More early Halloween greetings. This time from The Cramps … from their 1980 album “Songs the Lord Taught Us.” I will say that if the Lord you’re listening to is suggesting the actions in this song, you should probably seek out another Lord. Key lyrics: “I could give you a million hugs / You look so good all covered up in bugs” Produced by the legendary Alex Chilton.
Back around 1996 or so, while I was record / CD shopping, I heard something great over the store’s music system. The music I was hearing was similar to a lot of the punk rock I enjoyed over the years, only it was much more aggressive, loud, and crude. It also sounded considerably less polished, like it was recorded on someone’s home tape recorder. Yet the drums, bass, and guitar still bled through loud and clear. I asked the clerk what it was. He replied it was the New Bomb Turks and showed the sampler CD it came from, a $7.99 blast of joy with over 70 minutes of music called the “Cheapo Crypt Sampler.” As more songs blasted out by such bands as the Devil Dogs, Teengenerate, The Mighty Caesars, The Gories, The Jon Spencer Blues Explosion, Nine Pound Hammer, and The Oblivians … among several others, I knew I not only had to have this sampler, but to also check out more bands of this ilk.
By 1996, a lot of so-called punk / grunge / alternative / whatever bands had gone mainstream and signed with major labels. While some of these bands would occasionally hire someone like Steve Albini to dirty up their tracks, most of it sounded polished. The punk I was hearing on the Crypt sampler was a revelation. Unlike the Nirvanas or Green Days of the time, these songs weren’t politically correct … or even remotely political. The songs weren’t mopey tributes to alienation. They weren’t trying to change the world, nor were they full of irony and ennui. Instead, like AC/DC at their best, almost all of the Crypt songs were about drinking, f–king, and fighting and the bands played like their lives depended on it. It reminded me of wild 1950s rock, only with increased aggression and lots of really really bad language. I felt like I had died and gone to heaven.
This genre of punk rock never really had a name … and arguably still doesn’t. However, former New Bomb Turks member Eric Davidson came up with the term “gunk punk” for his book on the genre that may or may not have a name. That book “We Never Learn: The Gunk Punk Undergut, 1988-2001” is a wonderful overview and introduction to this unheralded and indescribably awesome genre. The book covers many bands, not only the ones mentioned above, but also The Cramps, The Dwarves, Union Carbide, and my hometown favorites, The Candy Snatchers (who were previously featured on Dave’s Strange World) among many, many others. Many thanks to Mr. Davidson for not only writing this awesome tome, but for keeping the spirit of important, rarely acknowledged, and kickass genre alive.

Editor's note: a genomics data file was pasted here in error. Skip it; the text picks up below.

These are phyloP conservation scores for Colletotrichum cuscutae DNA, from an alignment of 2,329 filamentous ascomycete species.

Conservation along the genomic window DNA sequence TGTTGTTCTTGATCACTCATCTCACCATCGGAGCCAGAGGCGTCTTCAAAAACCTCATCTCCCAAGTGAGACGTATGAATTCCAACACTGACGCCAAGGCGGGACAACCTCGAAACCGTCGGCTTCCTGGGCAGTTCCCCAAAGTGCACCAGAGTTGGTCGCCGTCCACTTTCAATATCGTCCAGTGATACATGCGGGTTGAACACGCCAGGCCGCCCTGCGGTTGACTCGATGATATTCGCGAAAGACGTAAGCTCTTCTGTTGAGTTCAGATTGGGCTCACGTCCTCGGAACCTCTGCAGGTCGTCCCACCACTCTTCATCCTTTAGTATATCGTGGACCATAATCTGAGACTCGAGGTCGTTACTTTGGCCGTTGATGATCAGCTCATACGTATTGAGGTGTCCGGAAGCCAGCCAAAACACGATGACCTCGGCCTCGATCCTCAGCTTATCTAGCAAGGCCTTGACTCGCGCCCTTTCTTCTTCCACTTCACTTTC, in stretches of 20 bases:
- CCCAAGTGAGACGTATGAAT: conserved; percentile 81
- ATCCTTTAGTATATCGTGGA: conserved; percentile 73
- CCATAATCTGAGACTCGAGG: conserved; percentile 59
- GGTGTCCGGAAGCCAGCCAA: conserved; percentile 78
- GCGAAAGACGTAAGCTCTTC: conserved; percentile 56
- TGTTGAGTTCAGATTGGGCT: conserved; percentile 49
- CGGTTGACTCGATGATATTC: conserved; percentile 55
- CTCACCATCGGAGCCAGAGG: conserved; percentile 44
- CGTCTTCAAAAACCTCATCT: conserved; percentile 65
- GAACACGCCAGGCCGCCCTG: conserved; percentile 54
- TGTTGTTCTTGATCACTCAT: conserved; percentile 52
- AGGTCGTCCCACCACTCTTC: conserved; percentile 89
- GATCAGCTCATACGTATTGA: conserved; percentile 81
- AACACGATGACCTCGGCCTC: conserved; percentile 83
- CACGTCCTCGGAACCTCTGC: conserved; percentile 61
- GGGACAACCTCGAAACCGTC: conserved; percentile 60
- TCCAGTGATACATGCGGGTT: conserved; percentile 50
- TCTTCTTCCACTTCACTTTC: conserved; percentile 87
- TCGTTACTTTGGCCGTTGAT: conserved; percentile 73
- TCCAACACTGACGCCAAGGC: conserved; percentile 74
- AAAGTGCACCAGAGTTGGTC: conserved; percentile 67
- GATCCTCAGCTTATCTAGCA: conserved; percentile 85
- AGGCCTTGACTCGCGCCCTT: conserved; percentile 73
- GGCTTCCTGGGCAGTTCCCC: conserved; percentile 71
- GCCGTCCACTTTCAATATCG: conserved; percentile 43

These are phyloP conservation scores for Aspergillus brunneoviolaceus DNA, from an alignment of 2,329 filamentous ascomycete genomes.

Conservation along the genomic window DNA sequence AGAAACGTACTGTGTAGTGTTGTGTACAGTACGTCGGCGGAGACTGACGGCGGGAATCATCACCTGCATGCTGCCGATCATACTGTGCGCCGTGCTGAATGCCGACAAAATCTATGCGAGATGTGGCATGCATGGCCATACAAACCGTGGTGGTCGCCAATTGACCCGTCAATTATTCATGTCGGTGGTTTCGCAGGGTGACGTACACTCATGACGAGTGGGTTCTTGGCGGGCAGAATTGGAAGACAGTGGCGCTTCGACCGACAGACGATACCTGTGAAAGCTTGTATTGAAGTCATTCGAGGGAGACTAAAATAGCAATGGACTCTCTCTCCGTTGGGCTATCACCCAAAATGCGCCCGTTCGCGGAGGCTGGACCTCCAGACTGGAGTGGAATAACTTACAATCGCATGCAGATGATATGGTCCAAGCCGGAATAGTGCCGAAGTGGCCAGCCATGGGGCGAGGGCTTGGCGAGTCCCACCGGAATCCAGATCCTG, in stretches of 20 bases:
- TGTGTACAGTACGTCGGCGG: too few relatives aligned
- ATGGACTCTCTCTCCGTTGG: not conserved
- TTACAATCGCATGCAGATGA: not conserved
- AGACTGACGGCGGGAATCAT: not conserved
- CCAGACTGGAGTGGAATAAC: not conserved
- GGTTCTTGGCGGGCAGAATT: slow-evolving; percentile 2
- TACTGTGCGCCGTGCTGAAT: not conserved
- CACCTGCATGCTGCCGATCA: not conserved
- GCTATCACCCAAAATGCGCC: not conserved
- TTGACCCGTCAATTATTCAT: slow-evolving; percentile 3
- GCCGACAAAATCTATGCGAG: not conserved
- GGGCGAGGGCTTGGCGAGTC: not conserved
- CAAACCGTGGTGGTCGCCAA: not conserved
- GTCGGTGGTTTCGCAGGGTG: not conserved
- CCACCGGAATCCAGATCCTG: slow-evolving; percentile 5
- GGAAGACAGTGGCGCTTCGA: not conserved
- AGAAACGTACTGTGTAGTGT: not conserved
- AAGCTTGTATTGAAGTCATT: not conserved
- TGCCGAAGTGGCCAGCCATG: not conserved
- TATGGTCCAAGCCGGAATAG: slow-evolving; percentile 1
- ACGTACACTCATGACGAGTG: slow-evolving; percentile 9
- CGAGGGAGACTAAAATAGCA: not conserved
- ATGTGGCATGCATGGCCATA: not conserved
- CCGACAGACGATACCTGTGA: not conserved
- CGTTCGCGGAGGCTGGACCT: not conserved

If you’ve never heard any of these bands, please check out these fine tracks which are some of my favorites of this genre:
The Misfits were always a refreshing alternative to most hardcore punk bands. They could play as fast and as tough as any band and they rode the psychotronic film imagery like no other band save the Cramps. But the Misfits’ songs had real harmonies and melodies. In my opinion, the Misfits’ secret influence is the Shangri-Las. Slow down any Misfits song and it sounds like early 1960s Shadow Morton/Phil Spector produced pop. This is my favorite Misfits song, but not my favorite version. That version can be found on the first Misfits collection CD. However, what’s here is still pretty cool. Contains one of my all-time lyrics: “I ain’t no goddamned son-of-a-bitch!”
Welcome to Hell, folks! The hell that’s being led by the Satan wearing a black leather jacket, a pompadour, and long-long sideburns. This Satan may haunt and torment you, but will also serve you cheap beer and show you some Russ Meyer films. I mean, if you’re going to be in Hell, it’s nice to have a host who wants you to have a good time.
Ironically, most people probably know the punk cover of this by the Rezillos (thanks to its use in “Jackass: The Movie”) more than they know the original by Fleetwood Mac (the pre-Lindsay Buckingham/Stevie Nicks version). However, the original is wonderful psychobilly by a band that’s not known for such things. Somewhere you can hear the Cramps taking notes.